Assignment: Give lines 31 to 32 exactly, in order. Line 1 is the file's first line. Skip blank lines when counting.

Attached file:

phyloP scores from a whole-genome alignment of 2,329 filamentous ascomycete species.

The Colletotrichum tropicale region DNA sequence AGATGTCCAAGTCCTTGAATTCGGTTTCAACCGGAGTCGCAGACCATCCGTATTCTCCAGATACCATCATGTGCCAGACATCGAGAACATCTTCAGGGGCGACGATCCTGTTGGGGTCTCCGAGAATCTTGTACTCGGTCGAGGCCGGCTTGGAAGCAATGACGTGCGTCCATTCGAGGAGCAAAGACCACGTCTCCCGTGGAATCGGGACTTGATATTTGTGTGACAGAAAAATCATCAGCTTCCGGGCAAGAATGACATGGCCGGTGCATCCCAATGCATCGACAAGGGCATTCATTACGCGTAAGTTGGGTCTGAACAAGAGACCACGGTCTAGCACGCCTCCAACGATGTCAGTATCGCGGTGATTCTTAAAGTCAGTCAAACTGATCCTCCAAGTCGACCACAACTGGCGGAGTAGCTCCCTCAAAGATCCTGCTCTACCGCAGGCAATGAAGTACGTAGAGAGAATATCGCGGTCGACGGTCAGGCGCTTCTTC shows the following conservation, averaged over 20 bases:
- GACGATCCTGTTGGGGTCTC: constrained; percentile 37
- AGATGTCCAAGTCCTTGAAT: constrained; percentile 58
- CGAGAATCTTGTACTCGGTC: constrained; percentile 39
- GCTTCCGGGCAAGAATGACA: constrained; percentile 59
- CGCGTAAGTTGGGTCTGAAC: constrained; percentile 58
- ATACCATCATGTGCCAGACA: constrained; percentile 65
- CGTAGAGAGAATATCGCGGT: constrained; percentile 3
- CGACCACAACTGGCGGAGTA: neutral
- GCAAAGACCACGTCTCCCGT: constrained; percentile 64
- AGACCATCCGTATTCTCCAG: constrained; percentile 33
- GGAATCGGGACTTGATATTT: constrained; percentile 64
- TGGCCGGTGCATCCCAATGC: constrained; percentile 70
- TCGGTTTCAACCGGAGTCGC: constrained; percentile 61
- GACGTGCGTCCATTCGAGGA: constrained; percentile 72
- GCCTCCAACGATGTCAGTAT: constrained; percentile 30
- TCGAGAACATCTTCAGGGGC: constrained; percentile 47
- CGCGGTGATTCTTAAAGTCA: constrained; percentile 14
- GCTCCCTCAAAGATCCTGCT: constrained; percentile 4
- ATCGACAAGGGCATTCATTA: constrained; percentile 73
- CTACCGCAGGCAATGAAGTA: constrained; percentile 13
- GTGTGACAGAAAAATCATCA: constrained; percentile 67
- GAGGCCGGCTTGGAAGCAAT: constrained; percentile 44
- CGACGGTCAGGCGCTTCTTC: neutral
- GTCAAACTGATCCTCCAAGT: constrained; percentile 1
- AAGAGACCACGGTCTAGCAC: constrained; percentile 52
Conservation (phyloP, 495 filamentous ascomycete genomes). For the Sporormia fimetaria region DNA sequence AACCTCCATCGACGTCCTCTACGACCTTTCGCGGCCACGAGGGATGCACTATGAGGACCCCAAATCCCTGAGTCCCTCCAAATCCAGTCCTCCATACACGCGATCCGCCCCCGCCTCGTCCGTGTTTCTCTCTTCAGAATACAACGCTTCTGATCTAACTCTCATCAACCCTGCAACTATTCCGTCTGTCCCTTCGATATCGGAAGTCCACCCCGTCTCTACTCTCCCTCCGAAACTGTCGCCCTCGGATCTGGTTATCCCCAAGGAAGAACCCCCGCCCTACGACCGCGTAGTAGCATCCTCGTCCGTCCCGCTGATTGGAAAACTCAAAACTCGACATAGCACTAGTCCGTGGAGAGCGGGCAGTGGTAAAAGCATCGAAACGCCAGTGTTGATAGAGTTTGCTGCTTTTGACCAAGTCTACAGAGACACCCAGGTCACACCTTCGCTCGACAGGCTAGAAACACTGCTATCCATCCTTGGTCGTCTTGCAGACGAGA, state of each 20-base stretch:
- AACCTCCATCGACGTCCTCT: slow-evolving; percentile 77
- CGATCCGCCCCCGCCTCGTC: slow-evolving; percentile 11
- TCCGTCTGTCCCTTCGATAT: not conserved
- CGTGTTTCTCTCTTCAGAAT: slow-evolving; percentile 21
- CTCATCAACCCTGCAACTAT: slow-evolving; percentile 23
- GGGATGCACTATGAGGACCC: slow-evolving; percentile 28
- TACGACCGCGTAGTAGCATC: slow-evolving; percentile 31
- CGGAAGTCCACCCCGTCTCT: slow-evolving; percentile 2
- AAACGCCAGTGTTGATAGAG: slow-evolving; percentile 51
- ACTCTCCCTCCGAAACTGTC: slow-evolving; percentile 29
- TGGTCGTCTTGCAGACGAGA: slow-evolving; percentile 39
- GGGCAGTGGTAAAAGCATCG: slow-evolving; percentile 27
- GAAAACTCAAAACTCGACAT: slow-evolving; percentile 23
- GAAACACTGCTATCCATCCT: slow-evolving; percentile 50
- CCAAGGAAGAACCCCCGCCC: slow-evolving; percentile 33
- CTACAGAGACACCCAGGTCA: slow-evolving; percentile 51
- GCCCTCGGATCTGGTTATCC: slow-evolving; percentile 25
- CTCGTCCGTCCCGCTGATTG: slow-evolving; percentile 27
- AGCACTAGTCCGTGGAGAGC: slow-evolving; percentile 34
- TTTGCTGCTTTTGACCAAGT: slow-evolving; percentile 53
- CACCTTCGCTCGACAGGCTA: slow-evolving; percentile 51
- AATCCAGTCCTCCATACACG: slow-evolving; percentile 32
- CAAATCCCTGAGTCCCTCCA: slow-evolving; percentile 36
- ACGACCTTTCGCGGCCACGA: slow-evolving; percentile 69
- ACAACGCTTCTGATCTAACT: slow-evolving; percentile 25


- TCCGTCTGTCCCTTCGATAT: not conserved
- CGTGTTTCTCTCTTCAGAAT: slow-evolving; percentile 21